This is a laudable vision and one that is long overdue in Ontario. Several health systems have already begun experimentation, implementation and even evaluation of these sorts of integrated models of care. And while no model of care is a panacea, there are some limited but encouraging signs from these other systems. The history of health system reform, however, in Ontario is one of largely excluding physicians from leadership. So, an important question for physicians in Ontario is how to respond to the OHT reforms. In this blog we consider this question and make some suggestions around the hows and whys of physician engagement in these reforms.

First off, it is important to state the obvious; Health system reform must include physicians. Physicians remain responsible, with their patients, for most decisions around care. It is hard to expect a system of care to change unless that reform engages and works with the physicians. Moreover, the importance of physician (and all clinicians) in reform is clear. One of us has argued previously that clinician engagement and leadership is one of the three must-haves for any health system undergoing reform and is more important than the typical Canadian paths to health system reform like regionalization, electronic medical record implementation, or compensation structures.

Perhaps as importantly, early evidence from the US and the Accountable Care Organization (ACO) experiment where communities of providers come together to take care of defined populations suggests physician leadership is key  to success. Those ACOs that had physician leadership (and particularly primary care leadership) tended to do better. A recent supplement to the New England Journal of Medicine focussed on how to build strong physician leadership in ACO type models.

The ACO experience is important because it is based on a model of risk or gain-sharing where ACOs become responsible for the care and the costs of that care. As care improves, prevention increases and patients are able to stay at home or in the community, ACOs share in these savings. In some models, they can also share in the losses. How should physicians engage with these sorts of models? With this question, it is important to parse carefully the evidence and the OHT model. The first conclusion is that individual physicians should not face risk or gain-sharing on their own patient populations. Although OHTs will manage hundreds of thousands of patients, individual practices will not be large enough to manage risk. One very ill patient could change the cost profile of an individual physician’s practice and we do not want to encourage reforms where physicians are punished for taking on the sickest and most vulnerable patients. Experience with other reform efforts suggests that these sorts of approaches can leave patients without necessary care.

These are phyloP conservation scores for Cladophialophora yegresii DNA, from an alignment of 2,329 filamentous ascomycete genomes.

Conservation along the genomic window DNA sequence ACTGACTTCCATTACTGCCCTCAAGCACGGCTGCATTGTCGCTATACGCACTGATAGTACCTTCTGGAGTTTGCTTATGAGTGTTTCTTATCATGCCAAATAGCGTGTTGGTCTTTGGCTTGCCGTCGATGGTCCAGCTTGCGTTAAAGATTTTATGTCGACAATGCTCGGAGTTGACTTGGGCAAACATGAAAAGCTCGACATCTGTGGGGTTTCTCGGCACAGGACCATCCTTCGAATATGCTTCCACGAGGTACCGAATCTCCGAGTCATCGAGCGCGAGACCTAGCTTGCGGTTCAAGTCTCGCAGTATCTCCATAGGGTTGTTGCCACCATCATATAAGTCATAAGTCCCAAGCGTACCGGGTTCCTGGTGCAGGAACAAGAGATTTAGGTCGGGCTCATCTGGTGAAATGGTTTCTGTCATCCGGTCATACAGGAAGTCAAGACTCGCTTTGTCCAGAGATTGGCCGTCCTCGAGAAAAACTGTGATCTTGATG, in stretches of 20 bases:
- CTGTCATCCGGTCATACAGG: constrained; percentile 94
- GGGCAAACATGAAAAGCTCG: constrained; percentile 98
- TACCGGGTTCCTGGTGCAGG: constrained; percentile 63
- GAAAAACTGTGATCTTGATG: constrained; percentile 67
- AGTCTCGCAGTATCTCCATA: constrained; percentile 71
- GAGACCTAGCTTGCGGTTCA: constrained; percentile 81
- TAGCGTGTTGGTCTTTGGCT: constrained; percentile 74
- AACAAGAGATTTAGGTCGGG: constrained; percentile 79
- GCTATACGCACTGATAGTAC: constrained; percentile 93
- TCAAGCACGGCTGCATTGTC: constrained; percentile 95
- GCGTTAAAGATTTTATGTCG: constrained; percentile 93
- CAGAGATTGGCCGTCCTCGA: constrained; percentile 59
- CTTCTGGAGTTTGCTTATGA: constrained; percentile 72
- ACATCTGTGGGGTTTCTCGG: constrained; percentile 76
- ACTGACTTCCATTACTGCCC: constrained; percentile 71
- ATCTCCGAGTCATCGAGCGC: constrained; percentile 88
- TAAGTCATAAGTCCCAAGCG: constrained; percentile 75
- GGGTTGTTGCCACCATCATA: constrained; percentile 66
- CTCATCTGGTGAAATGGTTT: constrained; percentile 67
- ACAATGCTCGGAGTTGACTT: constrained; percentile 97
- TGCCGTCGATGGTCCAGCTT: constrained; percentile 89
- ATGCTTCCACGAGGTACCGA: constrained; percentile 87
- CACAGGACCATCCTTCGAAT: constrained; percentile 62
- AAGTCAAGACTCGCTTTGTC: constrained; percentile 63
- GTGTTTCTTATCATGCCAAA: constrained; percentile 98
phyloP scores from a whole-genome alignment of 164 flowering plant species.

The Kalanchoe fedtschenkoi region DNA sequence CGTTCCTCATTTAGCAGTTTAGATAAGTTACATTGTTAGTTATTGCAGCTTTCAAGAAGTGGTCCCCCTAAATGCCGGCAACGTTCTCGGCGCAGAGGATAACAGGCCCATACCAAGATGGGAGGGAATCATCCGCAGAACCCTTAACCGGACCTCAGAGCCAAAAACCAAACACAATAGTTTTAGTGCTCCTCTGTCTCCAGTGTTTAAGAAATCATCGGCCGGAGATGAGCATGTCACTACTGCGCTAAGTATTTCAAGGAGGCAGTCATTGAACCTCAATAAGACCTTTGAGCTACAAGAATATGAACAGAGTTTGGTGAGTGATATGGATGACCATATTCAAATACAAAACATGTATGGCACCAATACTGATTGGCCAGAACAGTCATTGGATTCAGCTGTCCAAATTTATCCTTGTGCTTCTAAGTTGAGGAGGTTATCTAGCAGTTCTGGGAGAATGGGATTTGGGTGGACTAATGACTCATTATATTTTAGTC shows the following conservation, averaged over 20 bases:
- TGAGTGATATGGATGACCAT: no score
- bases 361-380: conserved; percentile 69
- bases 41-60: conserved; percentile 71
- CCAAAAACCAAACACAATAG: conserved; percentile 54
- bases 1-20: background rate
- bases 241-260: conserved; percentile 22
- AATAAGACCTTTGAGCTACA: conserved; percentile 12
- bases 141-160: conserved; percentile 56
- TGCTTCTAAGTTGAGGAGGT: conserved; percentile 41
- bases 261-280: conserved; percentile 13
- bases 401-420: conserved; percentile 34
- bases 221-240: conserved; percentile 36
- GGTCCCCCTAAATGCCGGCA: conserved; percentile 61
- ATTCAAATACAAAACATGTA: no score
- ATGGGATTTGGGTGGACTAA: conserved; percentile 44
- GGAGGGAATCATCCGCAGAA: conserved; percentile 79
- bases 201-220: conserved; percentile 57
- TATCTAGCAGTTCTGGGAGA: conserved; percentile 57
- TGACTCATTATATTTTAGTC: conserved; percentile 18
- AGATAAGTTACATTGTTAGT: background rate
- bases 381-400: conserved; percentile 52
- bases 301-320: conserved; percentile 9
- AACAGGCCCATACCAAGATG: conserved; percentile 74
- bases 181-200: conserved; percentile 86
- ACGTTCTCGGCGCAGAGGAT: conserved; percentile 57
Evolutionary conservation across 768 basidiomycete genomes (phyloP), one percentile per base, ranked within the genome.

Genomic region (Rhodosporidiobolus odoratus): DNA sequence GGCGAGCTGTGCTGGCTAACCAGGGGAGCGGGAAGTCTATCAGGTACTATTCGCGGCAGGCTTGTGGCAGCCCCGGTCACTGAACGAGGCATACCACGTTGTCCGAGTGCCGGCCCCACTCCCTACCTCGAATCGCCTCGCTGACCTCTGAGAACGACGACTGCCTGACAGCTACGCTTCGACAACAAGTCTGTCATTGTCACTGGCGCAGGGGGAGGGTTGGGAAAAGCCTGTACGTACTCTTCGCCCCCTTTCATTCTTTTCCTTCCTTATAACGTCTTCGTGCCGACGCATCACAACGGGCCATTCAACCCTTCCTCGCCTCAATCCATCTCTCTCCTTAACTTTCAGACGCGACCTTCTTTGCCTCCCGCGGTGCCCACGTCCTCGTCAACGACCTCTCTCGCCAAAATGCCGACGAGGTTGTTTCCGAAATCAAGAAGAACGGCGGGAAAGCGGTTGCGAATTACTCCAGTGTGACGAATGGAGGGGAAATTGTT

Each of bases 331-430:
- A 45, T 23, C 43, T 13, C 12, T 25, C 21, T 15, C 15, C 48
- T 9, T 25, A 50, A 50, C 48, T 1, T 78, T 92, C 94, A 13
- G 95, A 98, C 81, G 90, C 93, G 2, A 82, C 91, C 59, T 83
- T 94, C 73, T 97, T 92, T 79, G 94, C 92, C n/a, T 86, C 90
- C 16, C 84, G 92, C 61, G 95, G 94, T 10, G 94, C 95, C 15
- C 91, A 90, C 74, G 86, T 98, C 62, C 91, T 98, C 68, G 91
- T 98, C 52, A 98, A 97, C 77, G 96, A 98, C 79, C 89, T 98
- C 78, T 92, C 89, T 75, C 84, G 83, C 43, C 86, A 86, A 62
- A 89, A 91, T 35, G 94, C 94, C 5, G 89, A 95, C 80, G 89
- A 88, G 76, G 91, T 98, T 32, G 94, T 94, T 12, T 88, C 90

If not risk or gain-sharing on their own patient populations, then should physicians face a pay-for-performance type system where they are encouraged to provide certain types of care or discouraged from other types of care? Again, the conclusion is no. Repeated Cochrane Collaboration reviews have showed a lack of evidence to support pay-for-performance. Although a number of Canadian provinces have implemented pay-for-performance schemes, these have tended to buy small amounts of change in process without impacting outcomes or larger goals like sustainability or equity. In addition, P4P shifts the activity from improving integration to one of compensation. Finally, P4P also inevitably focuses on the metrics rather than the goals of the reforms. Instead of focusing on improvements in the system, P4P often leads to arguing against the metrics.

So, if physicians should be engaged and should be part of OHTs, but should not face risk-sharing or pay-for-performance at an individual level, then how should they participate in OHTs? It is important to remember that OHTs are a new form of organization in Canadian healthcare. Physicians can and should be part of and help lead these organizations. But any incentives they face and any thoughts about risk and gain-sharing should reflect the success of the organization, not of an individual within that organization.

The alternative to gain/risk sharing is to view the improvement in the health of populations, improved quality of care and enhanced integration are incentive enough to encourage doctors to participate in OHTs and change their practice. Doctors want to do the right thing for their patients. Furthermore, enhanced integration will relieve the administrative burden for doctors, should improve their productivity, and most importantly, allow them to spend more time directly caring for patients. Any financial gains of OHTs instead of accruing to doctors could instead be invested in patient care, such as enhanced IT systems or patient navigators and spread out over necessary improvements (and increases in care).